Antonio Barroso and Mujtaba Rahman are analysts in Eurasia Group's Europe practice.
By Antonio Barroso
With the survival of "Merkozy" at stake, German Chancellor Angela Merkel has inserted herself into the French presidential election on behalf of her eurozone partner, President Nicolas Sarkozy. It's not just because a Francois Hollande victory would make finding a new pithy nickname for the German-French duopoly difficult (though it would be a challenge -- "Hollmerk?" "Merkande?") Or because it has become trendy for like-minded political figures to support each other in races across national boundaries within the EU.
Merkel views the preservation of her partnership with Sarkozy as an important element in the timely resolution of the eurozone crisis, despite their rocky start, numerous disagreements, and natural rivalry. The devil that Merkel now knows well, and has spent considerable capital cultivating, is preferable to the devil she doesn't know, and can only speculate about -- a socialist who, while pro-European, has bashed the financial sector, disparaged austerity, and promised to maintain social spending. There are too many uncertainties in a Hollande presidency for Merkel to sit idly by in Berlin as Sarkozy continues to trail significantly in the polls ahead of the April 22 first-round vote.
That's why Merkel has actively stumped for Sarkozy, tying German conservatism to its French counterpart. The alliance between the German and French leaders is not just a personal bond, forged through the crucible of the eurozone crisis. Merkel believes she now has a partner in Sarkozy who shares her beliefs about the currency bloc -- and will push those interests (which also happen to be Germany's interests) in Brussels. After all of the painstaking negotiations and one-on-one meetings, she's not about to start all over again.
Hollande's political party, his campaign statements, and the fragility of the eurozone have many observers worried that a Hollande presidency would put France -- and the eurozone -- into greater danger. Some view Merkel's visible and vocal support of Sarkozy as validation of this viewpoint. But there are a few reasons why a Merkel-Hollande partnership would not be the market-rattling, eurozone-damaging outcome that many predict.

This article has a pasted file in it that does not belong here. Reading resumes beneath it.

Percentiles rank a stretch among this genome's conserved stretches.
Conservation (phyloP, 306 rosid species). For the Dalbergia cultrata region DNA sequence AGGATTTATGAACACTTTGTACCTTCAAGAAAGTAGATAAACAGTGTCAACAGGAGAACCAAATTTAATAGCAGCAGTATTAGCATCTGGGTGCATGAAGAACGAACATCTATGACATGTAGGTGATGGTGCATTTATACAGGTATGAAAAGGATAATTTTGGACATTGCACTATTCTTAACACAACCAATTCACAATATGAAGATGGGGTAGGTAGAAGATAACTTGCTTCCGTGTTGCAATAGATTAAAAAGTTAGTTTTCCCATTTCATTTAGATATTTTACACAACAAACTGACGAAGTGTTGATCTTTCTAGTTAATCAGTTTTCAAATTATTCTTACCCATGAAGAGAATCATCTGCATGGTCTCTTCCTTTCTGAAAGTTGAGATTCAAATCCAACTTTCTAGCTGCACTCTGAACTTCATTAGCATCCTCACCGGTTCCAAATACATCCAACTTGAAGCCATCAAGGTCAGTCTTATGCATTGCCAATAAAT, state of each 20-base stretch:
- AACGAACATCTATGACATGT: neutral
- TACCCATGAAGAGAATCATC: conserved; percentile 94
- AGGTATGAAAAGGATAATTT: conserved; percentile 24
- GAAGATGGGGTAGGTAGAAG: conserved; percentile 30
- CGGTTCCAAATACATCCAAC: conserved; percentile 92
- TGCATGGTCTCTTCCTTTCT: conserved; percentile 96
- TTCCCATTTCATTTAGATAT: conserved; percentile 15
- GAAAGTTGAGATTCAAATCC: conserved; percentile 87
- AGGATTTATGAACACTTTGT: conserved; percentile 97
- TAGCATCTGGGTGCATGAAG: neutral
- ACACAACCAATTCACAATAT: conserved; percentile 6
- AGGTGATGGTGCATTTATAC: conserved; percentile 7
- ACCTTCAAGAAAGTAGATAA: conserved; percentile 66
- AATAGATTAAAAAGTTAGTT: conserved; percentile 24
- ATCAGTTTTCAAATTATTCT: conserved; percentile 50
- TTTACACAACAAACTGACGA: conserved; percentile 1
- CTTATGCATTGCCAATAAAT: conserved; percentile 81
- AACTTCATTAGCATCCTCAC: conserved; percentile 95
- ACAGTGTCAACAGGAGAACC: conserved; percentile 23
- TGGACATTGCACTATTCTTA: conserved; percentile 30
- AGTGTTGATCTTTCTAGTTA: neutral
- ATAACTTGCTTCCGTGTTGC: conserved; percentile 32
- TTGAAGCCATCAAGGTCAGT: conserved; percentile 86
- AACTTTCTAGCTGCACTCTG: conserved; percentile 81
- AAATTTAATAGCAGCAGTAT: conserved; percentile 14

As wary as Hollande might be about austerity, or about the German model, his ability to take the EU in his ideal policy direction is limited. Why? Because the markets are on Merkel's side. Hollande only has so much room to maneuver before the markets punish France with higher borrowing costs, which would in turn threaten the integrity of the eurozone's bailout fund and its continuing efforts to prevent contagion. The pro-European Hollande does not want to preside over a new ugly chapter in the eurozone crisis.
It's also important to distinguish between what is campaign fodder and how Hollande would govern. Yes, Hollande has criticized the fiscal pact that Sarkozy, along with 24 other European leaders, agreed to in order to harmonize budgetary policies in member nations. But when Sarkozy is making his ability to lead France during an economic crisis a central campaign issue, Hollande has to find a way to distinguish himself. Hollande also can't proclaim the virtues of austerity -- and what is inherently a conservative fiscal policy -- as the leader of France's socialist party. Under the pressure of governing one of the eurozone's two major players, Hollande's policies are unlikely to differ drastically from Sarkozy's.
So is Merkel expending too much energy to stump for her favored candidate? Not necessarily. Hollande's socialist leanings, his reluctance to alienate his core voters, and his lack of a personal relationship with Merkel all suggest that decision-making between the two powers, and the eurozone as a whole, would be slower with Hollande as president. These ingredients are also the makings of a difficult personal relationship between the two leaders. And if there is one thing that markets have taught the eurozone, it is that dawdling in decision-making can be nearly as painful as making the wrong decision. The importance of Merkel's ability to pick up the phone, call Paris, and hear a familiar voice on the other end of the line should not be discounted. She doesn't have the luxury of time to cultivate another ally in the Elysee Palace.
Antonio Barroso is an analyst in Eurasia Group's Europe practice.
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There's a lot of buzz about French President Sarkozy's speech last night, more than Obama's state of the union address. In part because we were sleeping, and in part because while Obama gives a better speech, Sarkozy is a more effective populist.
It's no particular trick to go after the bankers; it's almost sport this year, but folks don't really have their heart in it.